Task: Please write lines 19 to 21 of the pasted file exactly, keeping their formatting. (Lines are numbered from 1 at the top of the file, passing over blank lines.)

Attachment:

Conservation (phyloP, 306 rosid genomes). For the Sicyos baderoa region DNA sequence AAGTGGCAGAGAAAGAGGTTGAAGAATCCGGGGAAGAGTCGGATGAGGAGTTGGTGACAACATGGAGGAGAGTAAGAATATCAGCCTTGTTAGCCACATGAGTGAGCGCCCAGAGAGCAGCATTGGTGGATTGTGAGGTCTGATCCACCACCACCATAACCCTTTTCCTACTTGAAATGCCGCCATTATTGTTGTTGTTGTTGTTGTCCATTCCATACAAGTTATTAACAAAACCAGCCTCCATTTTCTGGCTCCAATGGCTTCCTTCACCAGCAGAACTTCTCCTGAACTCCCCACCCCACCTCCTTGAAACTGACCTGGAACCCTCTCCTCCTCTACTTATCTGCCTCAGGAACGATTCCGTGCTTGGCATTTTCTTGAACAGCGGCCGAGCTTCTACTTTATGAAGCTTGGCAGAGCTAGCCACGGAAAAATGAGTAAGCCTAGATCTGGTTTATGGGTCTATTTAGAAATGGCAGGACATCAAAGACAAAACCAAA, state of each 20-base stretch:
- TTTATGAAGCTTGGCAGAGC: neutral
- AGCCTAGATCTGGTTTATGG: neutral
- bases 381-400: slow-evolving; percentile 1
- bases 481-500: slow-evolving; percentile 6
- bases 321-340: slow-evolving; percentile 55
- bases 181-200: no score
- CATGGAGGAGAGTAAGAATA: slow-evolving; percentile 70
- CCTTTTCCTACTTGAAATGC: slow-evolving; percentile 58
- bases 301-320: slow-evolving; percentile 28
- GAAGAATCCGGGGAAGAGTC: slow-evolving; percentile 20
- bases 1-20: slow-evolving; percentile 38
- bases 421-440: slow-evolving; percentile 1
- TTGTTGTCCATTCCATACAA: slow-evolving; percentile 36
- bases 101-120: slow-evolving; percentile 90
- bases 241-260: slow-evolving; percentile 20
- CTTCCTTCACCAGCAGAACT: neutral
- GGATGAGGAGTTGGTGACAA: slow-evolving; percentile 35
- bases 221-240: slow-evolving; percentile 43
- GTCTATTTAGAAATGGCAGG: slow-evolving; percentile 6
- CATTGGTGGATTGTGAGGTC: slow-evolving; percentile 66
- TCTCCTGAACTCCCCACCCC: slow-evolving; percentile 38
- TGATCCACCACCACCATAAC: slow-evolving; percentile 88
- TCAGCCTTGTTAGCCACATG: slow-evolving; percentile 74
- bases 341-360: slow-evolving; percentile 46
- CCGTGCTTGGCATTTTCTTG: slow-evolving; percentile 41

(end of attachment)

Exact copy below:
- bases 221-240: slow-evolving; percentile 43
- GTCTATTTAGAAATGGCAGG: slow-evolving; percentile 6
- CATTGGTGGATTGTGAGGTC: slow-evolving; percentile 66